2. Google is just not able to handle the real time flows of content, either textual or imagery. Too bad, but that’s the excitement of Hegel’s these, antithese, synthese which “real” Googlers learn along with search engine optimization marketing methods.
  3. Google’s propagandistic and jingoistic assurances that it returns relevant and reliable results is more and more widely seen as key word spam.
  4. Google’s management methods are not tuned for the current business environment. I may be alone in noticing that high school science club thinking and management from assumed superiority is out of favor. (If Sergey Brin were to ride a Russian rocket into space, wou8ld he attract more signatures that Jeff Bezos. The quasi referendum did not want Mr. Bezos to return to earth. Mr. Brin’s ride did not materialize, so I won’t know who “won” the most votes.)

Net net: Relevant and reliable. That’s a line worthy of Jack Benny when he is asked about Fred Allen. I give up, “What does ‘reliable’ mean, Googlers.” My suggestion is marketing hoo haa with metatags.

Stephen E Arnold, June 25, 2021

Comments

5 Responses to “Google and Unreliable Results: Like the Jack Benny One Liner, I Am Thinking, I Am Thinking”

  1. Ex-TikTok staff say its boundaries with ByteDance are non-existent, with ByteDance involved in decision-making; source: ByteDance has access to US user data (Salvador Rodriguez/CNBC) - ONW on June 25th, 2021 7:42 pm

    […] CNET, The Verge, TNW, Android Police, The Guardian, Android Central, Search Engine Roundtable, Beyond Search, TechSpot, Search Engine Land, Engadget, and […]

  2. VRChat, a free app for Oculus Rift and Steam that lets users create and explore virtual worlds with others, raises $80M Series D, bringing total raised to ~$95M (Ian Hamilton/UploadVR) - ONW on June 25th, 2021 7:45 pm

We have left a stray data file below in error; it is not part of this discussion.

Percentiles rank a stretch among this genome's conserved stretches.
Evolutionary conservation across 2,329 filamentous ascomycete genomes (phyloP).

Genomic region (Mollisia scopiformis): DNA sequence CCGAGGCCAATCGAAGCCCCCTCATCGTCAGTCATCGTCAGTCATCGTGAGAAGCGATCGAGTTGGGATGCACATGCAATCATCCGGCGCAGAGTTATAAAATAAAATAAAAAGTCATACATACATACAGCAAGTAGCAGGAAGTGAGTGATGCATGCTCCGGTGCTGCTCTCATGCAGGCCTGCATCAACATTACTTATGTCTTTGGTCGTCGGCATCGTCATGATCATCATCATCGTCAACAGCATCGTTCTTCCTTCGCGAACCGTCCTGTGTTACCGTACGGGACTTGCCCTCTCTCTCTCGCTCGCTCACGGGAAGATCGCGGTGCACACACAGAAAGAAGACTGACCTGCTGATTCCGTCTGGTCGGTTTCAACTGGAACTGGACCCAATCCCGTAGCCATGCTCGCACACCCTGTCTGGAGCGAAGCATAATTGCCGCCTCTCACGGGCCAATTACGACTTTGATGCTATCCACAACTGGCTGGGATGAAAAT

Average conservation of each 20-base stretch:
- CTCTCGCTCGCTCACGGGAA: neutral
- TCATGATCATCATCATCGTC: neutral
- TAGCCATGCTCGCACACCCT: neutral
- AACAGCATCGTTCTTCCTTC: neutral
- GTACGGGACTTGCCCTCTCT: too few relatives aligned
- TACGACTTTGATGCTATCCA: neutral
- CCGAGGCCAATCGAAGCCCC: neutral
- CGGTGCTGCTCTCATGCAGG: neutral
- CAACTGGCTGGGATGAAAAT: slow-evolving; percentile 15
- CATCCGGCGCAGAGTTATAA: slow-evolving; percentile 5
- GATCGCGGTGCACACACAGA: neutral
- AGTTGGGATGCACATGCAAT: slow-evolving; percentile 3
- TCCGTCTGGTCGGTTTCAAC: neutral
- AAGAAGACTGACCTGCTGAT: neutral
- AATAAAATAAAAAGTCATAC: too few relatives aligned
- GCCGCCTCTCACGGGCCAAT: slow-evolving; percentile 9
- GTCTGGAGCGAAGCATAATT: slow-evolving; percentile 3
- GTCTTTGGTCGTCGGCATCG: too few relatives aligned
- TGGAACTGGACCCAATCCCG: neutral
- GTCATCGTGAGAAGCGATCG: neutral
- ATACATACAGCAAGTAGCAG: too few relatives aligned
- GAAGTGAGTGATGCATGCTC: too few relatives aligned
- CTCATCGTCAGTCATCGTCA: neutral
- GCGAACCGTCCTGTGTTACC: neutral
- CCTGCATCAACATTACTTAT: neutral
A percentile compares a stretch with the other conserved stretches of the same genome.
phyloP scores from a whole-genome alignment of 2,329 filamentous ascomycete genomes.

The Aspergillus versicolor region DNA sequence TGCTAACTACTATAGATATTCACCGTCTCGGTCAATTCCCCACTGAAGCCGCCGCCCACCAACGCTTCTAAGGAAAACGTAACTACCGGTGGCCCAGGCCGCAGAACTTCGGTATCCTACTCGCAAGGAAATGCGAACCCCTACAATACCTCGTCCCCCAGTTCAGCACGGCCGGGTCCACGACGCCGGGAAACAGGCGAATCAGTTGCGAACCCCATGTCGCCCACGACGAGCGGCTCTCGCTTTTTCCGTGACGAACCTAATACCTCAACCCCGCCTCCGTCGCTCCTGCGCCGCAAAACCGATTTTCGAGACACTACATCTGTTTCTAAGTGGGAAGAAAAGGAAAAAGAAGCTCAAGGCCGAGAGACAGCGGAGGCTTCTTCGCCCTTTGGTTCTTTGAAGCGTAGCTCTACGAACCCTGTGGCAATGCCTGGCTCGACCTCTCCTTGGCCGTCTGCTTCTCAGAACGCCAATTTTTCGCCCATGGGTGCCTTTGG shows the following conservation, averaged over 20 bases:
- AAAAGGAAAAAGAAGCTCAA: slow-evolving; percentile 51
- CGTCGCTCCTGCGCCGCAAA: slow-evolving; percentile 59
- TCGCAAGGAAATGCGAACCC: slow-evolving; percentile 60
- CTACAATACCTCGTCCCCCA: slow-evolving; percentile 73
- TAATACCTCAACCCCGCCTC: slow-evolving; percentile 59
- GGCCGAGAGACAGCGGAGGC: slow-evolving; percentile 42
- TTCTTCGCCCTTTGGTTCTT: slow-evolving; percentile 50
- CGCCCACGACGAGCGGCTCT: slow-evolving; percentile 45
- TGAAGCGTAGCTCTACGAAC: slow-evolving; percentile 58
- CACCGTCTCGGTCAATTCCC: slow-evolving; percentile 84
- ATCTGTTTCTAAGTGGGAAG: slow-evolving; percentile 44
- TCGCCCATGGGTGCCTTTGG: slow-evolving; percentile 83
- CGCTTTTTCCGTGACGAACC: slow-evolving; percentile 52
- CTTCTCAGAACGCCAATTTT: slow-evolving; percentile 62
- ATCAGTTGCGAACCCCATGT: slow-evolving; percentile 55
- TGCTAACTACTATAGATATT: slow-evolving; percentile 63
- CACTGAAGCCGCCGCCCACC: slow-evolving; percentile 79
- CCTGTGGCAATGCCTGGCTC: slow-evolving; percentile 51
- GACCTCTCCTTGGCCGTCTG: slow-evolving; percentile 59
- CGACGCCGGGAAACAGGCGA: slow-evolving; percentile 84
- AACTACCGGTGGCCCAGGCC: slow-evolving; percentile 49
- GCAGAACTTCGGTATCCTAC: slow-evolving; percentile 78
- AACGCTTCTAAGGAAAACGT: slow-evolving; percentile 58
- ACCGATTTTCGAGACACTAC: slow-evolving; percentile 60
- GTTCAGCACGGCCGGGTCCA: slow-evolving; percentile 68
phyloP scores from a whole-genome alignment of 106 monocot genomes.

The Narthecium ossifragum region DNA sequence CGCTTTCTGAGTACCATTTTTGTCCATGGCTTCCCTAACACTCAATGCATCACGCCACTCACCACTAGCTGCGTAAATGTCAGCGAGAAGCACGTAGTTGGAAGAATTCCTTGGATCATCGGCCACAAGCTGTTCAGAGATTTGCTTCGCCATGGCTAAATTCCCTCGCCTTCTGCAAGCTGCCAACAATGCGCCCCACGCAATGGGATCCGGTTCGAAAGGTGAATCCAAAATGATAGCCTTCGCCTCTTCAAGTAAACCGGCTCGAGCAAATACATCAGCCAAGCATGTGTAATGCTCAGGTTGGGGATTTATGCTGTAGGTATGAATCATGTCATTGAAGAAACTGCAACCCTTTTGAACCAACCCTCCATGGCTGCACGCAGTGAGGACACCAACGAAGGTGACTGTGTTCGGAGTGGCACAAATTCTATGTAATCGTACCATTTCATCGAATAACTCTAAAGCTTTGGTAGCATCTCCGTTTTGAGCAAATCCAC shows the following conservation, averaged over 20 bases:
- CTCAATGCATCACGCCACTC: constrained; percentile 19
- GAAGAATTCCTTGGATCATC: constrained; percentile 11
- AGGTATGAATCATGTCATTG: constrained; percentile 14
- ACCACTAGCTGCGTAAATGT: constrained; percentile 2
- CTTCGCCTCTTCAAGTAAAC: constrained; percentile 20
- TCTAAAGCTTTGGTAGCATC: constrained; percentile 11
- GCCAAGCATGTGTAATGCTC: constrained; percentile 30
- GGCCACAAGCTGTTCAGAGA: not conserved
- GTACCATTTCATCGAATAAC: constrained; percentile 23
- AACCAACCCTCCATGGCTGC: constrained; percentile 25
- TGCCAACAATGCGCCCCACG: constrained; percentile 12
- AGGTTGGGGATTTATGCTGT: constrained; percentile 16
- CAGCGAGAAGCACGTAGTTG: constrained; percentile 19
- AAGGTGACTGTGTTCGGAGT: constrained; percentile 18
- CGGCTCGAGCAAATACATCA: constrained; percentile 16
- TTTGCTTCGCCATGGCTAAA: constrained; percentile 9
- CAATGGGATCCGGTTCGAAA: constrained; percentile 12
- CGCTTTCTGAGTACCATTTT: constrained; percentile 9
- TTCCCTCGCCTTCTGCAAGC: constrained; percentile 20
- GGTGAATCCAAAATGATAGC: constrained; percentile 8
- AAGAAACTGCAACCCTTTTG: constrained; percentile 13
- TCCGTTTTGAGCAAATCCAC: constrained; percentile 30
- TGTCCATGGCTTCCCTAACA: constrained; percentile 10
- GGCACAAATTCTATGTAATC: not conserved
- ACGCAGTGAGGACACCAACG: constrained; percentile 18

[…] The Keyword, The Verge, CNET, TNW, Android Police, The Guardian, Search Engine Roundtable, Beyond Search, TechSpot, Search Engine Land, Engadget, and […]

  3. Microsoft's Android app plan for Windows 11 is doomed, because pretending there is a viable US Android app store other than Google Play is theater (Sascha Segan/PCMag) - ONW on June 25th, 2021 7:48 pm

    […] CNET, The Verge, TNW, Android Police, The Guardian, Android Central, Search Engine Roundtable, Beyond Search, TechSpot, Search Engine Land, Engadget, and […]

  4. Microsoft says Windows 11 requires a Trusted Platform Module (TPM) chip, excluding a significant number of Windows 10 computers from upgrading to the new OS (Avram Piltch/Tom's Hardware) - ONW on June 25th, 2021 7:51 pm

    […] CNET, The Verge, TNW, Android Police, The Guardian, Android Central, Search Engine Roundtable, Beyond Search, TechSpot, Search Engine Land, Engadget, and […]

  5. Rockwell Automation will acquire Plex Systems for $2.22B in cash, to boost its offering of cloud services to customers including automakers and logistics firms (Craig Trudell/Bloomberg) - ONW on June 25th, 2021 7:54 pm

    […] The Keyword, The Verge, TNW, Android Police, The Guardian, Search Engine Roundtable, Engadget, Beyond Search, TechSpot, Search Engine Land, and […]

Got something to say?





  • Archives

  • Recent Posts

  • Meta